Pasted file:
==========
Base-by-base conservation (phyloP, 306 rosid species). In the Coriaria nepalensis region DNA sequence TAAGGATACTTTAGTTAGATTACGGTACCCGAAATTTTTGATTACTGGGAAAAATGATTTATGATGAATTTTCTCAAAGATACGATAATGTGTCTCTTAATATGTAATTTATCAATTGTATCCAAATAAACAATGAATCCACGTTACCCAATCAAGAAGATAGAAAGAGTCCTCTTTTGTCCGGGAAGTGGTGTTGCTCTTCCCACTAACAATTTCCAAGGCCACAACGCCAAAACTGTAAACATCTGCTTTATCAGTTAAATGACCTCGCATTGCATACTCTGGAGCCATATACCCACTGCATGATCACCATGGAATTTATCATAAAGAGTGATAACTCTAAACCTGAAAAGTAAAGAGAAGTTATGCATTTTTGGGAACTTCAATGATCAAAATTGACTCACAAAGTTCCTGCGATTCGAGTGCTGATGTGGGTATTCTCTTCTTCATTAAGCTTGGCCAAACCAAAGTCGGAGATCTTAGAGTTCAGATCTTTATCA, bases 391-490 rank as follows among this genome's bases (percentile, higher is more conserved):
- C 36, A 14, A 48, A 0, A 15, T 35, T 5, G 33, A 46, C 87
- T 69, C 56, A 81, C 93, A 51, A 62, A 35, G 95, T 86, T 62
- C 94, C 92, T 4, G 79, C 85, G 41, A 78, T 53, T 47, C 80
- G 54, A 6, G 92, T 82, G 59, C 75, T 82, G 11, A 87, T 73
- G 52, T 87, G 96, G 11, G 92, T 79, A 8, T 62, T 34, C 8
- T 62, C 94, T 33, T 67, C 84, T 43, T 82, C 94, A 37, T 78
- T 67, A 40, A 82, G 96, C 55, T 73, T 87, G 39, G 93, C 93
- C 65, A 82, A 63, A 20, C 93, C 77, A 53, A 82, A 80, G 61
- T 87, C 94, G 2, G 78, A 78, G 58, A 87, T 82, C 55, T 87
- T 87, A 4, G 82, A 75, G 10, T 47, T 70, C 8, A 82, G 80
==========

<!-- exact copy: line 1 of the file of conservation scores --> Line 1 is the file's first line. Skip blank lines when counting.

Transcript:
Base-by-base conservation (phyloP, 306 rosid species). In the Coriaria nepalensis region DNA sequence TAAGGATACTTTAGTTAGATTACGGTACCCGAAATTTTTGATTACTGGGAAAAATGATTTATGATGAATTTTCTCAAAGATACGATAATGTGTCTCTTAATATGTAATTTATCAATTGTATCCAAATAAACAATGAATCCACGTTACCCAATCAAGAAGATAGAAAGAGTCCTCTTTTGTCCGGGAAGTGGTGTTGCTCTTCCCACTAACAATTTCCAAGGCCACAACGCCAAAACTGTAAACATCTGCTTTATCAGTTAAATGACCTCGCATTGCATACTCTGGAGCCATATACCCACTGCATGATCACCATGGAATTTATCATAAAGAGTGATAACTCTAAACCTGAAAAGTAAAGAGAAGTTATGCATTTTTGGGAACTTCAATGATCAAAATTGACTCACAAAGTTCCTGCGATTCGAGTGCTGATGTGGGTATTCTCTTCTTCATTAAGCTTGGCCAAACCAAAGTCGGAGATCTTAGAGTTCAGATCTTTATCA, bases 391-490 rank as follows among this genome's bases (percentile, higher is more conserved):